I often wonder “Why do we welcome technology more in our cars than in our homes?” After all, let’s go back to the last time you approached your car: You probably pressed the button on a remote that unlocked the door and disarmed the alarm. As you pull back on the door in your car, the light conveniently comes on for you inside and the seat moves back. When you sit down, and either put your key in or press start, the seat moves forward as the steering wheel moves down and towards you. As you take a drive down the road, your favorite music is just a single button press away on the six presets. Why doesn’t your house do all this?
In our homes, thousands of products are available to give you the same experience as in your car; people just don’t know about them. For example, there are ways to install a remote on your keychain that unlocks your door and disarms the alarm. It’s also rather easy to install a simple keypad beside your entry door. These six buttons act as “presets” for you and your home. Much like the 6 buttons on your car stereo, press the #1 or “Welcome” button, and your house takes on the setting that you prefer, like having the lights illuminate the path to your bedroom closet, your thermostat change to “comfort mode,” and your favorite music to start playing throughout the house.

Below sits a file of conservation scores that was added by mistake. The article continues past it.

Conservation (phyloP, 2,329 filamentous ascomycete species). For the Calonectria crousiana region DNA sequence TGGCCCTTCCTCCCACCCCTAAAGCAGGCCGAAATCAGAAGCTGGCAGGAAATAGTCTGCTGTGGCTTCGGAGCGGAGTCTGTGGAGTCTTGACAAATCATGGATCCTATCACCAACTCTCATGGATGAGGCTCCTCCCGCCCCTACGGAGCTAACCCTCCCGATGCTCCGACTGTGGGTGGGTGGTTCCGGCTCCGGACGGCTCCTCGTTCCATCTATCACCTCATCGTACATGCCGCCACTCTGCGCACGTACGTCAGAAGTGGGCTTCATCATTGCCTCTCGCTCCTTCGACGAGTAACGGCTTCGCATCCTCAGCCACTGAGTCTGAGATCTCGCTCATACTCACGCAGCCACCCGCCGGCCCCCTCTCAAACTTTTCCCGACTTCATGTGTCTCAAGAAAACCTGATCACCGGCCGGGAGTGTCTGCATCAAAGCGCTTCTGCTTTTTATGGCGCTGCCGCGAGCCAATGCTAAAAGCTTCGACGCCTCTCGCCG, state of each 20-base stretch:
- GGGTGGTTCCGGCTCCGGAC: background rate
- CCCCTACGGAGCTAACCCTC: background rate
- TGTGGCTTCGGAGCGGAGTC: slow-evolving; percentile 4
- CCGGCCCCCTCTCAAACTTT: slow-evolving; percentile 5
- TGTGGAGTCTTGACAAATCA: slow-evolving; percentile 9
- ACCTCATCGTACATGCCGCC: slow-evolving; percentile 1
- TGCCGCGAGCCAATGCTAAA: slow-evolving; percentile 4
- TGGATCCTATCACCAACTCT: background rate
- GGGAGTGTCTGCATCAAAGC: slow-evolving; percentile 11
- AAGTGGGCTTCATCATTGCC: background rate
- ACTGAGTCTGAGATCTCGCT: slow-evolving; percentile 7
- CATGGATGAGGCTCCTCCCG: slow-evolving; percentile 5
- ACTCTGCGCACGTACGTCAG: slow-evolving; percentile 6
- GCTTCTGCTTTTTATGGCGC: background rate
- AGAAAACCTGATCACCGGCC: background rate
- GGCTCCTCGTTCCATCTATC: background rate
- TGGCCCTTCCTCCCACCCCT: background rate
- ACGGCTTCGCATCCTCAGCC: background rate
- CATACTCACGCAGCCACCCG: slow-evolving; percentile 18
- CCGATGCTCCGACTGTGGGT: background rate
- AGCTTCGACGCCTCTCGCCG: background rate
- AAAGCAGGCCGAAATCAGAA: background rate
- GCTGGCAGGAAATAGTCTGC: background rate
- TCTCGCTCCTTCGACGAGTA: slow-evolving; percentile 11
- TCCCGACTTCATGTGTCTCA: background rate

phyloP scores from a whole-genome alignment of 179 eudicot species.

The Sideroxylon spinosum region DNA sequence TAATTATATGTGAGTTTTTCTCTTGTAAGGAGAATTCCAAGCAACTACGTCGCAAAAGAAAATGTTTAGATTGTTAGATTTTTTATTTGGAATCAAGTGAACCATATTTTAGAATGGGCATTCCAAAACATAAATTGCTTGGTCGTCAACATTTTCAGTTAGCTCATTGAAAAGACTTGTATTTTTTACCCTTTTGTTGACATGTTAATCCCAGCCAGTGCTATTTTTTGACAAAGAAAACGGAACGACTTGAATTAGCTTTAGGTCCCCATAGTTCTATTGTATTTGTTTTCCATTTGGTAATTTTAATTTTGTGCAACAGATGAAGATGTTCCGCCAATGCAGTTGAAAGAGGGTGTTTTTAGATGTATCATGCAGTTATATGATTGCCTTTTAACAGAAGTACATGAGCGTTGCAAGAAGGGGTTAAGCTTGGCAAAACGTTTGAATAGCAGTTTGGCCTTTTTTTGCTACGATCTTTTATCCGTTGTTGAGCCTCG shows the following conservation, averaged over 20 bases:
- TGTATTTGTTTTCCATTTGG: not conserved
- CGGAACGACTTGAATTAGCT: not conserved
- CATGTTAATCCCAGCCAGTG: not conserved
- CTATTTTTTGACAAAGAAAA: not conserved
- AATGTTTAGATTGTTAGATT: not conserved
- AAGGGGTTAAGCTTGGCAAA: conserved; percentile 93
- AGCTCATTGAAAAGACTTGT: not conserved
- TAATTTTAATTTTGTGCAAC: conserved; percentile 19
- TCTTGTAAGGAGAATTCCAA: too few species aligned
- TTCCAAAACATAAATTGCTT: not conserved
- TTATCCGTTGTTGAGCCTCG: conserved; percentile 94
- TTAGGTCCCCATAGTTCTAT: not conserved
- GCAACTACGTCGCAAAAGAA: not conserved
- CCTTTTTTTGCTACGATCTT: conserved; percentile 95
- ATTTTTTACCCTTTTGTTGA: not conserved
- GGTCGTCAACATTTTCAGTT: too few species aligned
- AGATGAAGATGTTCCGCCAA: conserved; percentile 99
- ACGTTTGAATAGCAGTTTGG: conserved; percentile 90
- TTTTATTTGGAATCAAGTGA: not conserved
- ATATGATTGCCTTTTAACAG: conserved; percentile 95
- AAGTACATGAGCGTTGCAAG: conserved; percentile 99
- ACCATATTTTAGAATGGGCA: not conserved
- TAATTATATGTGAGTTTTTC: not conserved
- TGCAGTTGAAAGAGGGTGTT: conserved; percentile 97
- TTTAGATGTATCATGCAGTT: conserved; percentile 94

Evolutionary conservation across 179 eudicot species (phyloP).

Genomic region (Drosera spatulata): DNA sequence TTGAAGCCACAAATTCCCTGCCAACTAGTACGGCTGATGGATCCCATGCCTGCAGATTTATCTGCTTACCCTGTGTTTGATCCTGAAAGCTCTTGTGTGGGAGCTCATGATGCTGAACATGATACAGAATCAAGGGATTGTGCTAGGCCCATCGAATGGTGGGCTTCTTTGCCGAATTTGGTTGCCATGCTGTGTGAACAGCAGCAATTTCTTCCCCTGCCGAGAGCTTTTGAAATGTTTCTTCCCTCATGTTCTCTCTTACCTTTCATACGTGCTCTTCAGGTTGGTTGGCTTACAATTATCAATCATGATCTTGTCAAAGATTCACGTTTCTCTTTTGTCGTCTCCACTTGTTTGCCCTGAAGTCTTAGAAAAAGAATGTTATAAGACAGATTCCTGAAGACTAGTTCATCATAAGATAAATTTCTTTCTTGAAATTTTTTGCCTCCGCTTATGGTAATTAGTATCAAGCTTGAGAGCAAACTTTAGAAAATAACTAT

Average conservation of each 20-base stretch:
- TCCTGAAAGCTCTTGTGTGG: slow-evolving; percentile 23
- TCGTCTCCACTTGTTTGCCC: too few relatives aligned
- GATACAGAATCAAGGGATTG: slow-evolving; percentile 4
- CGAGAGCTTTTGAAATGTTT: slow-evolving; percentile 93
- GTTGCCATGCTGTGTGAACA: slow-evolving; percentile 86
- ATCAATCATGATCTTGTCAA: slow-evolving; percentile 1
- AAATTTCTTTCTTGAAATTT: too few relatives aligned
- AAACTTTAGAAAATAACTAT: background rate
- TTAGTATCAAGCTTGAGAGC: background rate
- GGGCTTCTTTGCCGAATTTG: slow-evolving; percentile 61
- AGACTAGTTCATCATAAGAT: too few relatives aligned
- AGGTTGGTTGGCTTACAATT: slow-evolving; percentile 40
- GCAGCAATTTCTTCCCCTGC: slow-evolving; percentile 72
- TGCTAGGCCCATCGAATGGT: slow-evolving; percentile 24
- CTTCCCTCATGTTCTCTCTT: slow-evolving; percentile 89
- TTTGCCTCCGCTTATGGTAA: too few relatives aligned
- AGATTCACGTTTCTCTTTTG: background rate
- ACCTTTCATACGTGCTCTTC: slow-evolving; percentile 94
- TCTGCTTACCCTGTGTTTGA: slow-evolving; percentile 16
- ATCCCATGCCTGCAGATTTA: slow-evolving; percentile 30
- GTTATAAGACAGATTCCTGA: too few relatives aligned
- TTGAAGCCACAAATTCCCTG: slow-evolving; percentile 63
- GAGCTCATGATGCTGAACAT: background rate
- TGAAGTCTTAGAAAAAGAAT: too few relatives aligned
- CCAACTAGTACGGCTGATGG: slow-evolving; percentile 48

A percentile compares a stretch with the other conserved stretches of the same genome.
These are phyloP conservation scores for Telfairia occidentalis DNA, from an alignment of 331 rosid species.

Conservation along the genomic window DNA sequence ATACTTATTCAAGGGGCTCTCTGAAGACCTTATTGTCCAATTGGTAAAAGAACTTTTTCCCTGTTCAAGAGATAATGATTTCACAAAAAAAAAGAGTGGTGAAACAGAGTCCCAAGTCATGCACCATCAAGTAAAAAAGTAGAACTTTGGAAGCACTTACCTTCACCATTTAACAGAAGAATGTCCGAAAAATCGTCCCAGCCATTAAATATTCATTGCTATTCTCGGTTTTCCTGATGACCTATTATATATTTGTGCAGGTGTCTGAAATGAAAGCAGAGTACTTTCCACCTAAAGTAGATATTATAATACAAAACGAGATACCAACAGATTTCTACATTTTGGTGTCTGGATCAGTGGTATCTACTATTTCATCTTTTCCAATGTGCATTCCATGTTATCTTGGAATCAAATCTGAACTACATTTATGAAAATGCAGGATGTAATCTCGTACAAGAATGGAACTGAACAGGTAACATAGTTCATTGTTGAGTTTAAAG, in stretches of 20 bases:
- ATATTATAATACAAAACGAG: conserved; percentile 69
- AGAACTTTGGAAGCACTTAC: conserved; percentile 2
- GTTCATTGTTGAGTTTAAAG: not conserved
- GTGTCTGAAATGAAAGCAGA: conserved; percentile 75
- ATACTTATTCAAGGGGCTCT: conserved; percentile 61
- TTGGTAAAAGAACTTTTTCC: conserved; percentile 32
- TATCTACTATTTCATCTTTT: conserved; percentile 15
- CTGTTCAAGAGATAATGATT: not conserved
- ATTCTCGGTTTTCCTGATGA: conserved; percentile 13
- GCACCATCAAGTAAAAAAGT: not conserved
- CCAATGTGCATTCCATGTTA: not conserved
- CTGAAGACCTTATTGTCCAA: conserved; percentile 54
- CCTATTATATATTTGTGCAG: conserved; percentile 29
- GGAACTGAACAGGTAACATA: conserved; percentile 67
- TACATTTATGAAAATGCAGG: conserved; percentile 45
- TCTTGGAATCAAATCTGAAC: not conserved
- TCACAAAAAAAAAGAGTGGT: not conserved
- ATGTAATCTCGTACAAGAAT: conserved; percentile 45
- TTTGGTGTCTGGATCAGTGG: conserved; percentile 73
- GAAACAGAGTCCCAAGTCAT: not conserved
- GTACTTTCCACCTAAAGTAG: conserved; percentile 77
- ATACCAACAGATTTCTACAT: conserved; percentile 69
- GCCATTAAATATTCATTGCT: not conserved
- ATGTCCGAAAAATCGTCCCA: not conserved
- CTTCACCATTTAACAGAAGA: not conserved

My favorite preset is the “Wake Up” button. First, every morning at my scheduled wakeup time, my thermostat raises the temperature, the shades go up, and easy listening music comes through my speaker system very softly for two minutes. After two minutes, the volume increases and switches to my rock playlist. After I am up and headed to the shower, I press my “Good Morning” button. This plays that rock playlist through my bathroom speakers, and the lights very slowly work their way up to 70% over two minutes. When I am finished getting ready, I press the “Goodbye” preset, and all of my music shuts down. My thermostat lowers if it’s winter, raises if it’s summer, the security system turns on, and all lights turn off.
In the past, this was the technology for the most opulent houses around. And while, of course, the level of extravagance can increase the price exponentially, a 6-button keypad that holds the “presets” is only $199. It goes without saying that you have to have the other stuff like speakers and a stereo system to take full advantage, but I am constantly going into clients’ homes and making all of their rooms talk to one another with their existing equipment. So, every time you hit that keyless entry button on your car, or hit that favorite channel preset on the stereo, think of how cool that could be in your house.